Wednesday, July 29, 2020

Joseph Rock in Northwest Yunnan

                                  by Jim Goodman

dawn over Dayan, Lijiang's old city
       After a long and arduous journey overland starting from Chiang Mai in northern Thailand, up through northeast Burma, into Xishuangbanna and then through Simao Prefecture to Dali and further north, Joseph F. Rock arrived in Lijiang in spring of 1922.  As a professional botanist who had made a solid reputation for himself working in Hawaii, Rock had an assignment from the U.S. Agriculture Department to collect specimens of a blight-resistant chestnut tree, to help alleviate a blight crisis with the tree in the American species.  He was also to collect seeds of any other previously unknown ornamental or useful plant, native birds and small mammals.   For Rock, the job gave him a chance to go to China, a long cherished dream.
typical red wooden Dayan houses
one of the canals running through Dayan
       Lijiang lay on a high-altitude plain (2400 meters) dominated at the north end by Jade Dragon Snow Mountain (5596 meters), its heavily wooded slopes filled with thousands of different plant and flower species.  It was certainly an attractive place to work.  But although he frequently visited Dayan, the old town of Lijiang, for picking up supplies and taking photographs, he took up residence in Nguluko, a village close to the mountain and the last settlement north of Dayan. 
Jade Dragon Snow Mountain  and the Dry  Plain above Lijiang
       Fascinated by China since his teenage yehen he was still in Austria, (he had already learned to read the language) Rock was there at last, in the peak of health in his late 30s.  It wasn’t a very Chinese part of China, though, for most inhabitants were Naxi, a separate minority with their own distinct traditions.  Eventually, when he completed his botanical assignment, he got more involved in recording and studying Naxi customs, culture, history and especially their unique dongba tradition.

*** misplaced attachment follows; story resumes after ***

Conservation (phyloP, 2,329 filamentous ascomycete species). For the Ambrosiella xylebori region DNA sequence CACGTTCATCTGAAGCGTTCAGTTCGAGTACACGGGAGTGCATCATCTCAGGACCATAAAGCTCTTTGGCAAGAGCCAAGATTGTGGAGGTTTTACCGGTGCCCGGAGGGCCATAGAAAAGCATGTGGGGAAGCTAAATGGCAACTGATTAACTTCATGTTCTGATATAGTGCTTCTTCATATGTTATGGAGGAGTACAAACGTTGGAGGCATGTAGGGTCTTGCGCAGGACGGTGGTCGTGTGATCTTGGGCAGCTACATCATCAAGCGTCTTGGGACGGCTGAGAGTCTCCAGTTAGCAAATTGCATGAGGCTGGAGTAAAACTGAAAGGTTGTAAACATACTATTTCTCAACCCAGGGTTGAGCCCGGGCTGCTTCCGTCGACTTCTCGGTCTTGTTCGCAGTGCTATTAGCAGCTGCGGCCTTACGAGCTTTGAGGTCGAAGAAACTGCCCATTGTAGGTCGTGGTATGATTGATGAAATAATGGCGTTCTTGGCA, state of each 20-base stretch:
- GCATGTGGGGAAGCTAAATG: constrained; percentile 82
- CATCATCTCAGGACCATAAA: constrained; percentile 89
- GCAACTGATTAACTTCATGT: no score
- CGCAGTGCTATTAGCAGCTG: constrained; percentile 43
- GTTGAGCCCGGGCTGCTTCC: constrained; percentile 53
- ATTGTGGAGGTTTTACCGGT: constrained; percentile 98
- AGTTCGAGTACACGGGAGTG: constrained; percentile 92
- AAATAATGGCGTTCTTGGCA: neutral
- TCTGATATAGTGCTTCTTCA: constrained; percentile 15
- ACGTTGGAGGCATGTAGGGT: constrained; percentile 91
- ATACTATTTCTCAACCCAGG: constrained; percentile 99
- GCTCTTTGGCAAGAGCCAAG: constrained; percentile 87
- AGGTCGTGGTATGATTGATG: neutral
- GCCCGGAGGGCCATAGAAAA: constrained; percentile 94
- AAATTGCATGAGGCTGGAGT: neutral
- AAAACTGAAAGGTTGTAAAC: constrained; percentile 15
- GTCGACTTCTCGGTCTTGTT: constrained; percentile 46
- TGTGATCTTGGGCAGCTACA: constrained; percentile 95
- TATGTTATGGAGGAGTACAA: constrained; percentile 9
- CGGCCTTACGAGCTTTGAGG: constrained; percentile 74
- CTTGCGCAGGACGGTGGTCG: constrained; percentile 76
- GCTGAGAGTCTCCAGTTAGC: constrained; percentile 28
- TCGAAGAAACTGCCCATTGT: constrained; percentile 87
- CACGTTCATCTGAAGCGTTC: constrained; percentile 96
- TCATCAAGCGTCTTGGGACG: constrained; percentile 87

The dongbas were a kind of shaman, versed in myriad ceremonies minor and major, who read their prayers with the use of books with a mostly pictographic script, unique in Yunnan.  Over time, Rock with his meticulous devotion to detail, collected the books, learned to read them and translated many.  He also wrote a long and detailed two-volume history of Lijiang.
Dayan waterway
       Rock enjoyed both his work and that he was doing it alone, on his own terms.  He got along fine with his Naxi neighbors, learned their language, too, employing many of them, but did not develop; anything like friendship with them.  He taught them how to collect, preserve and press plants, taxidermy on wildlife specimens, how to cook Western-style food for him, assist his photography sessions and photo processing, but never hung out in a tavern for a drink with them or otherwise be socially engaged.  He was kind to them, looked after their health and family matters, but always viewed them paternally, likening the villagers to children, as he wrote in his diary, unsophisticated and innocent.
old town street
       Lijiang was not the only place with chestnut trees and when Rock felt his work crew was trained enough he took them on botanical caravans to Tengchong, Dehong and northern Burma.  Aside from his botanical work, the journey whetted Rock’s appetite for exploration.  When his work for the Department of Agriculture concluded Rock got jobs from National Geographic for organizing expeditions of discovery to remote parts of western China. 
Rock's photo of a Dayan market day
       Beyond Lijiang he traveled up to Deqing through Shangrila County and the forests of the Baima Mountains.  From Deqing he turned south through the Lancangjiang canyon to the Christian settlement of Cizhong.  From there he ascended the Biluo Mountains, crossed the crest of the range and descended to Dimaluo in Gongshan County.  Mountains still dominated the landscape, peaks of the parallel Gaoligongshan Range across the Nu River already visible. 
       It was certainly a photogenic route and Rock stopped often to take dramatic photos.  He chose his angles carefully and produced wonderful shots of scenery, hilltop churches, remote temples and local lifestyles, like caravan ponies being sent across the swirling rapids of the Nu River on rope-bridges.  
rural road in autumn
village north of Dayan
       Technically speaking, it was quite a chore not only to set up and take the photographs, but also to process and print them in the field.  The camera was big and bulky, required a sturdy tripod and used large plates with a very low film speed, and thus long exposures.  This was fine for still-life landscape shots, but for portraits Rock had to ask his subject to remain absolutely still for half a minute or more to avoid any possibility of blur.